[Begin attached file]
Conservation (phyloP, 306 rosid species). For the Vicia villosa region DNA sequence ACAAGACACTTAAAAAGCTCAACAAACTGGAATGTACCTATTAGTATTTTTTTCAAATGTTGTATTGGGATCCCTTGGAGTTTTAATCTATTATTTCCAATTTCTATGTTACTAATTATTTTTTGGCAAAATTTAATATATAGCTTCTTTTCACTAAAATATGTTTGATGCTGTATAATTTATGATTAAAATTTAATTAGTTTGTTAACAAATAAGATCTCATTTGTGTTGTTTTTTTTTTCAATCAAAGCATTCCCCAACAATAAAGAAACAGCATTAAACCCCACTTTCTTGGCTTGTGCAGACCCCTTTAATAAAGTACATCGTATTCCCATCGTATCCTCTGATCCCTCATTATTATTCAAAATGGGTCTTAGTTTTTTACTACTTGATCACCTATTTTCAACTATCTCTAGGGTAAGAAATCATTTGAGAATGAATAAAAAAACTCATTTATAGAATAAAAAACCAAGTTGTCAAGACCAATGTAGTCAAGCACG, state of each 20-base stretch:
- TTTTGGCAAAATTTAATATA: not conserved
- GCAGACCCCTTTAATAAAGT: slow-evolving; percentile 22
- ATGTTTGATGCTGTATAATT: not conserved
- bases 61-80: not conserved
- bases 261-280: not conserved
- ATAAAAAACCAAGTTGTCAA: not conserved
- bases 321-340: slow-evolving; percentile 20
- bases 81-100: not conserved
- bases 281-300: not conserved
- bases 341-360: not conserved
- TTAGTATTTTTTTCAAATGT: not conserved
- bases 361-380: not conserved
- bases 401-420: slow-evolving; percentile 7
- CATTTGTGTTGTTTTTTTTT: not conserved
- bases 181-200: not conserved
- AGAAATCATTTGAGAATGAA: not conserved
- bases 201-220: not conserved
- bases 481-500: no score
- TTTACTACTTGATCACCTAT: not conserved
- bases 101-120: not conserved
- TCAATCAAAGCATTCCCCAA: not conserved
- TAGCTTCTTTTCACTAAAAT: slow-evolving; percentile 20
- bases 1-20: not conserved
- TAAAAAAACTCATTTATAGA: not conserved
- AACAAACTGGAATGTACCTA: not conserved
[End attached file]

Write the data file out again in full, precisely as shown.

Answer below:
Conservation (phyloP, 306 rosid species). For the Vicia villosa region DNA sequence ACAAGACACTTAAAAAGCTCAACAAACTGGAATGTACCTATTAGTATTTTTTTCAAATGTTGTATTGGGATCCCTTGGAGTTTTAATCTATTATTTCCAATTTCTATGTTACTAATTATTTTTTGGCAAAATTTAATATATAGCTTCTTTTCACTAAAATATGTTTGATGCTGTATAATTTATGATTAAAATTTAATTAGTTTGTTAACAAATAAGATCTCATTTGTGTTGTTTTTTTTTTCAATCAAAGCATTCCCCAACAATAAAGAAACAGCATTAAACCCCACTTTCTTGGCTTGTGCAGACCCCTTTAATAAAGTACATCGTATTCCCATCGTATCCTCTGATCCCTCATTATTATTCAAAATGGGTCTTAGTTTTTTACTACTTGATCACCTATTTTCAACTATCTCTAGGGTAAGAAATCATTTGAGAATGAATAAAAAAACTCATTTATAGAATAAAAAACCAAGTTGTCAAGACCAATGTAGTCAAGCACG, state of each 20-base stretch:
- TTTTGGCAAAATTTAATATA: not conserved
- GCAGACCCCTTTAATAAAGT: slow-evolving; percentile 22
- ATGTTTGATGCTGTATAATT: not conserved
- bases 61-80: not conserved
- bases 261-280: not conserved
- ATAAAAAACCAAGTTGTCAA: not conserved
- bases 321-340: slow-evolving; percentile 20
- bases 81-100: not conserved
- bases 281-300: not conserved
- bases 341-360: not conserved
- TTAGTATTTTTTTCAAATGT: not conserved
- bases 361-380: not conserved
- bases 401-420: slow-evolving; percentile 7
- CATTTGTGTTGTTTTTTTTT: not conserved
- bases 181-200: not conserved
- AGAAATCATTTGAGAATGAA: not conserved
- bases 201-220: not conserved
- bases 481-500: no score
- TTTACTACTTGATCACCTAT: not conserved
- bases 101-120: not conserved
- TCAATCAAAGCATTCCCCAA: not conserved
- TAGCTTCTTTTCACTAAAAT: slow-evolving; percentile 20
- bases 1-20: not conserved
- TAAAAAAACTCATTTATAGA: not conserved
- AACAAACTGGAATGTACCTA: not conserved